Killers on Gov's guest list


ABC11 learned of the event from a tipster.

"Please investigate this Christmas party and let the public know what is going on," wrote the person in an e-mail.

Skip Stam is a Republican legislator who represents Wake County. He is also outraged.

"Apparently she forgets from day to day whether she's tough on crime or soft on crime," he said. "It just raises to me the irony of the situation of how she is posturing herself as this tough as nails on crime, when she's anything but tough on crime."

An ABC11 camera crew was outside the mansion and watched as Governor Perdue took pictures and mingled with prisoners attending the party. One was convicted killer Thomas Napier.

The I-Team obtained a list of prisoners at the party, which included Reginald Patterson, who is serving life in prison for murder. There were nine other convicted killers and four armed robbers -- a total of 17 prison inmates invited to the party, because they work at the governor's mansion.

The party was in contrast to what Perdue said 24 hours before: "I have never been this disgusted with the system in my life."

She was talking about how angry a judge made her feel when he decided two killers - sentenced to life in prison - should go free. Superior Court Judge Ripley Rand ordered that Alford Jones and Faye Brown be released from jail. The North Carolina Court of Appeals later issued a temporary stay, but that was lifted Thursday. The state now plans to appeal to the NC Supreme Court.

Jones and Brown are two of several dozen inmates sentenced to life in prison in the 1970s, but the courts have ruled that the law at that time meant a life sentence was 80 years, and the inmates say with time off for good behavior, they should be released.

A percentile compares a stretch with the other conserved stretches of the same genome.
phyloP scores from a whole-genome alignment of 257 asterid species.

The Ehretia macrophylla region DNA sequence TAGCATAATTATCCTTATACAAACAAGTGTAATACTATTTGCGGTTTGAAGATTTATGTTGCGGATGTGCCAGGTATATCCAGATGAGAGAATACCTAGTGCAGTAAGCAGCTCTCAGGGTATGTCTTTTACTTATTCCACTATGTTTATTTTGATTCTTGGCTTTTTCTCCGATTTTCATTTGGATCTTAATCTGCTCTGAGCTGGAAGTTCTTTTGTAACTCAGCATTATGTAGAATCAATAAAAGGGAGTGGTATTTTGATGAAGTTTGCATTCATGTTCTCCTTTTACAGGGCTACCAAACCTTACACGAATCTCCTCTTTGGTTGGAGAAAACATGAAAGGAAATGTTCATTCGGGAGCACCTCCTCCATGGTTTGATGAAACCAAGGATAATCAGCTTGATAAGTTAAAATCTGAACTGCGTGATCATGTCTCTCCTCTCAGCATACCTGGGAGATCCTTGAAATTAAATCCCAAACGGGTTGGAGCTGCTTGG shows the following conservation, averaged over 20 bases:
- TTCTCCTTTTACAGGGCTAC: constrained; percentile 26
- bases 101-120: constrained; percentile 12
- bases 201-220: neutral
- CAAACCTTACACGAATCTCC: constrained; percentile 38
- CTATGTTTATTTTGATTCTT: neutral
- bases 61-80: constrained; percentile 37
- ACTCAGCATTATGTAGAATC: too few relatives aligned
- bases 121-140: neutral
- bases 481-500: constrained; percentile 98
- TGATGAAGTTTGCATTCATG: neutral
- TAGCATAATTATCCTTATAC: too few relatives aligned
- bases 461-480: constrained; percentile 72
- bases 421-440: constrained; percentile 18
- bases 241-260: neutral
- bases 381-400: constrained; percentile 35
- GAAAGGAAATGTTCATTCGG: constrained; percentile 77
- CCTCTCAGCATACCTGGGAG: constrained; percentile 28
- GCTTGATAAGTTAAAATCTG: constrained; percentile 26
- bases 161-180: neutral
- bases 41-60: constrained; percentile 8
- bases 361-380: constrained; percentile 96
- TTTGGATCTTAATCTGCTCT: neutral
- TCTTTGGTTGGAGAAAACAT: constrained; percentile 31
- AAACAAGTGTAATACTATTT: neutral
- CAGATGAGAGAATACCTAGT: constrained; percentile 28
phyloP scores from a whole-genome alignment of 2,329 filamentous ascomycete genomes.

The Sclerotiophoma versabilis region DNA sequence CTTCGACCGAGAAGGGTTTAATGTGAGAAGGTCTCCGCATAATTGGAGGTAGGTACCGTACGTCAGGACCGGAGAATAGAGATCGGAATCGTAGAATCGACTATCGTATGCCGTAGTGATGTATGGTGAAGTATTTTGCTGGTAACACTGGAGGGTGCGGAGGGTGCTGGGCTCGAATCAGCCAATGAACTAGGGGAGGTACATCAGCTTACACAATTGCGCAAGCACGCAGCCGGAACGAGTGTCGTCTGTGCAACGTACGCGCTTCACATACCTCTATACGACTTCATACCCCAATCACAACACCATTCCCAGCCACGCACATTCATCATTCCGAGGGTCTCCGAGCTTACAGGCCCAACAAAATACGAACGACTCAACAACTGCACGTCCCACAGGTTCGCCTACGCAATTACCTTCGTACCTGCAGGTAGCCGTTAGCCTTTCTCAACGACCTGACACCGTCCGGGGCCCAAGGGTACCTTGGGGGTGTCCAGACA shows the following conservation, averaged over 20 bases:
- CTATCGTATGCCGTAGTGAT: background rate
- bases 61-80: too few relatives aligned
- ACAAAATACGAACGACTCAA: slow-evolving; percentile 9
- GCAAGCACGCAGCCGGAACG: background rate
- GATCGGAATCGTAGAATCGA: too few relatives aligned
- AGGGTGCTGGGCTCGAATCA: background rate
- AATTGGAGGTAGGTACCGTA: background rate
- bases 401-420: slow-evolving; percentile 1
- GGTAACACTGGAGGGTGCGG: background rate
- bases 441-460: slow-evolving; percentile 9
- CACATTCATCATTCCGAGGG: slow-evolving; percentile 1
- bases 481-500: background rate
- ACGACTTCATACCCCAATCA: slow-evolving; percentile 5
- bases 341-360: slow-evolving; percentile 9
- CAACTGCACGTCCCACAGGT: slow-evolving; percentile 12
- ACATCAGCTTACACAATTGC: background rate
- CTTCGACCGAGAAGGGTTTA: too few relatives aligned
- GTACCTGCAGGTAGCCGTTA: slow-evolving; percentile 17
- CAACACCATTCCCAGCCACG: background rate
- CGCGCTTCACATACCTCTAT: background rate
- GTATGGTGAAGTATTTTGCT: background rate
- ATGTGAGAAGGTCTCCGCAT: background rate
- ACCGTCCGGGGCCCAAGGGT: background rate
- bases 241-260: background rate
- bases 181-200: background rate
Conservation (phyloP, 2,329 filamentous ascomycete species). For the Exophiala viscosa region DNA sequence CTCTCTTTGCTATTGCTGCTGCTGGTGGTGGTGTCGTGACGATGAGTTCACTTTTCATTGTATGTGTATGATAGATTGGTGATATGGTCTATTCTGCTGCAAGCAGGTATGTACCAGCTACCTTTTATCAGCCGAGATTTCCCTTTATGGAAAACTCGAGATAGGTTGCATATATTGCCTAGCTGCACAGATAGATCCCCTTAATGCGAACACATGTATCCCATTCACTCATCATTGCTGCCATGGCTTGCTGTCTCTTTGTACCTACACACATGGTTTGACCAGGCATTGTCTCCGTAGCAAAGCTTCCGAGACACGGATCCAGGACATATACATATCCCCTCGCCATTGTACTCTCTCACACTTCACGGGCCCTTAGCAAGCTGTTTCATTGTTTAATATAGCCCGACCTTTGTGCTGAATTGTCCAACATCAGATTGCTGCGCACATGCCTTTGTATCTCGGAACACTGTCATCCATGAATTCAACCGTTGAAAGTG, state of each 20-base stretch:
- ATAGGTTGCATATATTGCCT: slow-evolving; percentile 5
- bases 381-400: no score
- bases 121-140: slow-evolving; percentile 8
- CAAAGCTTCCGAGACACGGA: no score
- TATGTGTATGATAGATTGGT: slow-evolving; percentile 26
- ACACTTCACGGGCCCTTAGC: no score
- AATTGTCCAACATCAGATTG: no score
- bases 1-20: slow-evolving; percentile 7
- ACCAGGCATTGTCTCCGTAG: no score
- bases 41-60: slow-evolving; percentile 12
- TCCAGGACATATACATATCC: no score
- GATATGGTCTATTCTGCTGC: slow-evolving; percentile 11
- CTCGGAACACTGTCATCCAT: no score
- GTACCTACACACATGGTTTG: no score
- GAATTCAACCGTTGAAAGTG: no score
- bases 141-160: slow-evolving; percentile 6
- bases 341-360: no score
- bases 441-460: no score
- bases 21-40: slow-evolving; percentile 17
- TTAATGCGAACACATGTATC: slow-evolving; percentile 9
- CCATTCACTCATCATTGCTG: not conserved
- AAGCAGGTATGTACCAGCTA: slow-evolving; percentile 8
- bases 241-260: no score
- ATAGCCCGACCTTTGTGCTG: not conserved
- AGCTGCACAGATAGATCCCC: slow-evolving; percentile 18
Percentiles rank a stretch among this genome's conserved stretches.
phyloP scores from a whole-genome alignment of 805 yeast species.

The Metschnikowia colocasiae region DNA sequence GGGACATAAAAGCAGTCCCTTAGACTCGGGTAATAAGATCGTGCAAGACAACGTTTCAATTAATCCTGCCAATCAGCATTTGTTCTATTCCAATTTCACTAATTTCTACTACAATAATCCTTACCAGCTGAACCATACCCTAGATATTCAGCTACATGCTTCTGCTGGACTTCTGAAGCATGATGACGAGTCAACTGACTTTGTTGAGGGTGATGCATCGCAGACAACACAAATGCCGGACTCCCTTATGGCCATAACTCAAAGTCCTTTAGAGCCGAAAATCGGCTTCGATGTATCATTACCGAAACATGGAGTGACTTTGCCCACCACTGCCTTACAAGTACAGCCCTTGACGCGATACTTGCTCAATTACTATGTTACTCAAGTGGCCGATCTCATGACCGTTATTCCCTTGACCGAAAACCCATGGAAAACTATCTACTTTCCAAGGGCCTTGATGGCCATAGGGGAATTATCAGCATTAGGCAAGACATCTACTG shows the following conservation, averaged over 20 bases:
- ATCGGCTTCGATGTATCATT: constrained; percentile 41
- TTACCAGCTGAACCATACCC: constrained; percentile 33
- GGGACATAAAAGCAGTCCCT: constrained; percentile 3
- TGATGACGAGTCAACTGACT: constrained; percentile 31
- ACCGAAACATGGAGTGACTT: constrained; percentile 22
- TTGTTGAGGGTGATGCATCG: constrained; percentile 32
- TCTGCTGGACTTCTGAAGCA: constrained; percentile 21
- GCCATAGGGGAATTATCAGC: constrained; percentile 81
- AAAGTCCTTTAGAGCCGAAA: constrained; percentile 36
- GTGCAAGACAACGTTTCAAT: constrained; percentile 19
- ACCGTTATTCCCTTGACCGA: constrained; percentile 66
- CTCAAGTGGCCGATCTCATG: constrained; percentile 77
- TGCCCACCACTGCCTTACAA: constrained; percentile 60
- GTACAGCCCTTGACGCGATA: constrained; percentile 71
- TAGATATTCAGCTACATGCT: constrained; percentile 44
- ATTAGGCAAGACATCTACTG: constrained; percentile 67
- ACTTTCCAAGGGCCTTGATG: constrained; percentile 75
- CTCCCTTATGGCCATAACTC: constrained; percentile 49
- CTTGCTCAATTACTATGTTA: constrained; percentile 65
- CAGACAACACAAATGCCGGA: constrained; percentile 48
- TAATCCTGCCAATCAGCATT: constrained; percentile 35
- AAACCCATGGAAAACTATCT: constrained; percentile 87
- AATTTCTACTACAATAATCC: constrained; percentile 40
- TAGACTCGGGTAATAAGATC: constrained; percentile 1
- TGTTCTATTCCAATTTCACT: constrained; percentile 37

Perdue has been very vocal about her opposition to free the inmates. Monday she told reporters she is "furious with Judge Rand's decision."

"How would you feel if you go home tonight and next door to you is the house where these folks are gonna be living?" she said. "How would you feel for your children? Is that the way we want to do things in North Carolina?"

Critics say the party at the mansion 24 hours later shows the Governor seems to have two opinions about criminals.

"What's surprising about it is that some of the same types of criminals who are under this little bit of supervision are the same one's that she's decrying will be released. It's the same level of offense, and yet she's appalled and outraged by the fact that they're going to be released," said Stam.

The Governor doesn't see any problem and tells ABC11 the party is a tradition that goes back to the 1980s. It's a reward for hard work done by the inmates as the mansion is opened to the public at the holidays.

"It's tradition. It's something I was handed that's been done since 1984 and perhaps before. It is what it is," said Perdue Thursday.

The Governor's office said the inmates who work at the mansion have been reviewed by the parole board and approved for work release. It says Perdue is in favor of supervised release - not outright freedom - for the dozens of inmates sentenced to life in the 1970s.

Taxpayer money was not used for the party. Funding comes from rental fees paid when the public rents the mansion for events.

When asked if the inmates might pose a danger to the governor, the Department of Correction said all inmates who work at the mansion have passed a psychological evaluation, have not committed a sex crime or pre-meditated murder.

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